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I'm trying to create a bit vector set from a given array. Not sure how to start it off. For example given the array: int rows[] = {1, 2, 5} I need to make a function unsigned short MakeBitVector(int values[], int nValues) You're allowed to assume that the range for the elements in the array is 1-9. Here's what I have so far:

unsigned short MakeBitVector(int values[], int nValues)
{
  (55)unsigned short int set = calloc(nValues, sizeof(unsigned short));
  for(int i = 0; i < nValues; i++){
    (57)set[i] = values[i];
  }
  return set;
}

I keep getting warnings and errors:

bits.c:55: warning: initialization makes integer from pointer without a cast

bits.c:57: error: subscripted value is neither array nor pointer

Any ideas on how to fix this?

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3 Answers 3

up vote 3 down vote accepted

You definitely need your set to be a pointer:

unsigned short int* set = calloc(nValues, sizeof(unsigned short));

And you have to change the return type of the function to pointer as well.

Edit: if you want to pack everything into one int, you can go on in a simpler way:

unsigned short MakeBitVector(int values[], int nValues)
{
    unsigned short int set = 0;
    for (int i = 0; i < nValues; i++)
        set |= 1 << values[i];
    return set;
}

You don't need to allocate a single int, returning the copy is just fine.

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1  
Dear silent downvoter, any courage to comment? –  Vlad May 10 '12 at 20:43
    
This works. but is there any way that I can allocate memory without having to change everything to a pointer.I don't want to have to change the return type to a pointer. –  user1386132 May 10 '12 at 20:47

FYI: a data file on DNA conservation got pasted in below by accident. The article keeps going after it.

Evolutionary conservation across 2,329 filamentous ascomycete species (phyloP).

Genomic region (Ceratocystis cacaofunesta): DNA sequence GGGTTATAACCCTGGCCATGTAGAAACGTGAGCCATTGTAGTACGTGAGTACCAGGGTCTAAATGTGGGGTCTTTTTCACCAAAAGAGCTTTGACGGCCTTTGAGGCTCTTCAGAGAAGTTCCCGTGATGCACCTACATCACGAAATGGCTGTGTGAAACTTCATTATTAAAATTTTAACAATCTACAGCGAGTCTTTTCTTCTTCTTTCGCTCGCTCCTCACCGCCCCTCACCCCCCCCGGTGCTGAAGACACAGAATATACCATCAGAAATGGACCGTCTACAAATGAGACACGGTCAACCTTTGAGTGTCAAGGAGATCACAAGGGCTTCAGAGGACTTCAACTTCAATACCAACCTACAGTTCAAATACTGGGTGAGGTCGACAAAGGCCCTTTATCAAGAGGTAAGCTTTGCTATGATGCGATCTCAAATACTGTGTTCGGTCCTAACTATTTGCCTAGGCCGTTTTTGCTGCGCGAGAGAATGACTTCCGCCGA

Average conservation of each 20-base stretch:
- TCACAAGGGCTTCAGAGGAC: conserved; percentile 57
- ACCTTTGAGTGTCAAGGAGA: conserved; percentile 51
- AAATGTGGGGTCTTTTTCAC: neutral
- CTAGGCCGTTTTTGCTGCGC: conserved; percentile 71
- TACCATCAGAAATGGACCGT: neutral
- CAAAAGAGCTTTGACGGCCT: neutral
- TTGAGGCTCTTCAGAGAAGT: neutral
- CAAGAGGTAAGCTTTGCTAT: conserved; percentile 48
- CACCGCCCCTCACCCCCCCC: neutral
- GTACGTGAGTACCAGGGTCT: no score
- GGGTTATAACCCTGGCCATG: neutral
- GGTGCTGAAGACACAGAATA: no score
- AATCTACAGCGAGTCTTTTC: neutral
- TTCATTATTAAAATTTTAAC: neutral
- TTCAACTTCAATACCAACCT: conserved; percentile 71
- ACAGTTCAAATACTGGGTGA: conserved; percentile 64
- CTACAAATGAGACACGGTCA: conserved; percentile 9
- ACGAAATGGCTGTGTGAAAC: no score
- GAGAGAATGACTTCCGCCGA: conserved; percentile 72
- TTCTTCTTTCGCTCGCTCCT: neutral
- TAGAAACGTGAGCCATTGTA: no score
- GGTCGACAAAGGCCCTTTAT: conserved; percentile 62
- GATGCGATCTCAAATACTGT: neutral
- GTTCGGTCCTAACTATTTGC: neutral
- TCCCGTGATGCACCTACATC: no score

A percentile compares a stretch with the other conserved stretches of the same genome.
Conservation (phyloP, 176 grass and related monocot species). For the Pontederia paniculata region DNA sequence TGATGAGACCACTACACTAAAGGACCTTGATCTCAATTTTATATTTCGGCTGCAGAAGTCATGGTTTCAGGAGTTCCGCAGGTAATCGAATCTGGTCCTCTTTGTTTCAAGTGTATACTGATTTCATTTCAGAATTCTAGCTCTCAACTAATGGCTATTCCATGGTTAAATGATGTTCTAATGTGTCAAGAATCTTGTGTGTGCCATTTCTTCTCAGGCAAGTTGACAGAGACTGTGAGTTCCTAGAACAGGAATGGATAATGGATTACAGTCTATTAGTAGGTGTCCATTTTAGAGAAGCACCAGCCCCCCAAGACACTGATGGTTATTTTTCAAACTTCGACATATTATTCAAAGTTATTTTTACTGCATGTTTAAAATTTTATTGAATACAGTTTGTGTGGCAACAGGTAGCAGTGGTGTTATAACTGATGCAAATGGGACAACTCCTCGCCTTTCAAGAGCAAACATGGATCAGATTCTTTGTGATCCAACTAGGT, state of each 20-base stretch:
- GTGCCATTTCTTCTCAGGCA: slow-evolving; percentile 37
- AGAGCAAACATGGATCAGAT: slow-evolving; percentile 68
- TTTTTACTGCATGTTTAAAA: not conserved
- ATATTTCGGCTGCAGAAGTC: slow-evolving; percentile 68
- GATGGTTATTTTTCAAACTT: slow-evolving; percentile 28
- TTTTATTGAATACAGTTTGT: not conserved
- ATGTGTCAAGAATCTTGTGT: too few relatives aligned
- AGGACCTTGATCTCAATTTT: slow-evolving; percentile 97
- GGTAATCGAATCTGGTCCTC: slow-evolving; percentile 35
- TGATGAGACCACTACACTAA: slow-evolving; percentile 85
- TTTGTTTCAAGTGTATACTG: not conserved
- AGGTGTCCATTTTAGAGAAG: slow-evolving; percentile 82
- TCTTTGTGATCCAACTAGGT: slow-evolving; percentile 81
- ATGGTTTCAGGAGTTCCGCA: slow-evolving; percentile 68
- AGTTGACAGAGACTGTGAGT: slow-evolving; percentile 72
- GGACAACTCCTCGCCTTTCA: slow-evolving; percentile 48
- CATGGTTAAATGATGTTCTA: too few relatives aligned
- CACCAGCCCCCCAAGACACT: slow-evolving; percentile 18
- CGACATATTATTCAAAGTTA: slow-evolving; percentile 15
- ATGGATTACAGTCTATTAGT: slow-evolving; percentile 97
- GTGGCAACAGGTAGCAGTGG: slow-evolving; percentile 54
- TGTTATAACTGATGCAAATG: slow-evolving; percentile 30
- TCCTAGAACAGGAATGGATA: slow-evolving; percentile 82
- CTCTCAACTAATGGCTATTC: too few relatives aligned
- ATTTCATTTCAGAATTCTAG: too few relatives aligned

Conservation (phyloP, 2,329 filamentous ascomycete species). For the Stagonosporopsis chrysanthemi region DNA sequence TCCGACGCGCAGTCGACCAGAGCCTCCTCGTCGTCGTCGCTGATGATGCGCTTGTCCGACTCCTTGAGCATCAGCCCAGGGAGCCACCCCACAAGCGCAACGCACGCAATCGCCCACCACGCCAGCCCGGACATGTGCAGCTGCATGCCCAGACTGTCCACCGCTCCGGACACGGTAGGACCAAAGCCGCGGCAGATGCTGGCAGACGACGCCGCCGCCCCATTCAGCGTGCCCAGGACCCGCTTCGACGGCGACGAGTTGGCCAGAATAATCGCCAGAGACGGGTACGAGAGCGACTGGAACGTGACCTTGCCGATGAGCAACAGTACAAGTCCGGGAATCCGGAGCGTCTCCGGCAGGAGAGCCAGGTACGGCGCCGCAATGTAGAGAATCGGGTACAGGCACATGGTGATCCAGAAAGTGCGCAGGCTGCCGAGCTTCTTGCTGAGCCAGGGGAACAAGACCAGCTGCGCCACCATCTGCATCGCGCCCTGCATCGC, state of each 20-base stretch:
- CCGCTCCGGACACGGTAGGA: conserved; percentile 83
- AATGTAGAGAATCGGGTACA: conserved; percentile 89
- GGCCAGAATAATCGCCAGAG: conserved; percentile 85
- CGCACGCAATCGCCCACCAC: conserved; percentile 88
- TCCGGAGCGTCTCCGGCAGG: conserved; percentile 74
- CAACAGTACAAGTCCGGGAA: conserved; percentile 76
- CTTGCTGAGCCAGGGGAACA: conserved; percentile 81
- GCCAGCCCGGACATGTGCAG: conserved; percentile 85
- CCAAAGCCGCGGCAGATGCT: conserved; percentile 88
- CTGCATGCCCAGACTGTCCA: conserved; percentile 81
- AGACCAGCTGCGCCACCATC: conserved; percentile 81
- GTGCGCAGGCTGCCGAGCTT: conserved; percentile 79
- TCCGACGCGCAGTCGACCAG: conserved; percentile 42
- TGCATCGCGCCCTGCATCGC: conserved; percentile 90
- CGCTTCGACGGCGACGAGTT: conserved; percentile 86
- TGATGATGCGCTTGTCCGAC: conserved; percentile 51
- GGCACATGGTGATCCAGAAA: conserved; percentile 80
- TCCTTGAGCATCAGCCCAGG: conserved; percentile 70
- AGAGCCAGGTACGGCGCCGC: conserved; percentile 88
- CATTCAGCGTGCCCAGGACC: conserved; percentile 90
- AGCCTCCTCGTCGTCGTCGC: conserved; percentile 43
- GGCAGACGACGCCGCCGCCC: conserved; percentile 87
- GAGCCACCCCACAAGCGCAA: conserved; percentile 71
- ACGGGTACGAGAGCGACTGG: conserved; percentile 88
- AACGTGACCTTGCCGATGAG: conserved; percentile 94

@Vlad: That was me -- A bit-vector is a set of values represented by a binary string (eg {1,2,5} is represented as 11001}. There is no need for dynamic allocation to make one of these (if the array is known to only contain elements in the range 1-9), and this answer taken on its own will end up with the rest of the code indexing into the set by a short at a time, rather than by a bit at a time. –  Mankarse May 10 '12 at 20:48
    
@Mankarse: I cannot guess the semantics of values, it might be the copy of the bit vector as well. For the bit vector, I would not stay at just one int, as this restricts the set capacity to max of 64. So the bit vector's underlying structure has to be a kind of array. –  Vlad May 10 '12 at 20:50
    
@Vlad: From the question "You're allowed to assume that the range for the elements in the array is 1-9". So restricting the capacity is not a problem. –  Mankarse May 10 '12 at 20:52

I don't think you need dynamic allocation at all; calloc is just confusing things. Also, you will need to operate on single bits somewhere which your code isn't at present. What about this:

unsigned short MakeBitVector(int values[], int nValues) {
  unsigned short int set = 0;
  for(int i = 0; i < nValues; i++){
    set |= 1 << values[i];
  }
  return set;
}

Obviously the output of this is undefined if the input contains indices >= 16, but you said that shouldn't be a problem (and you could easily extend it to 32 anyway).

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set isn't a pointer. Change that to a pointer instead. You would also need to return a pointer as well.

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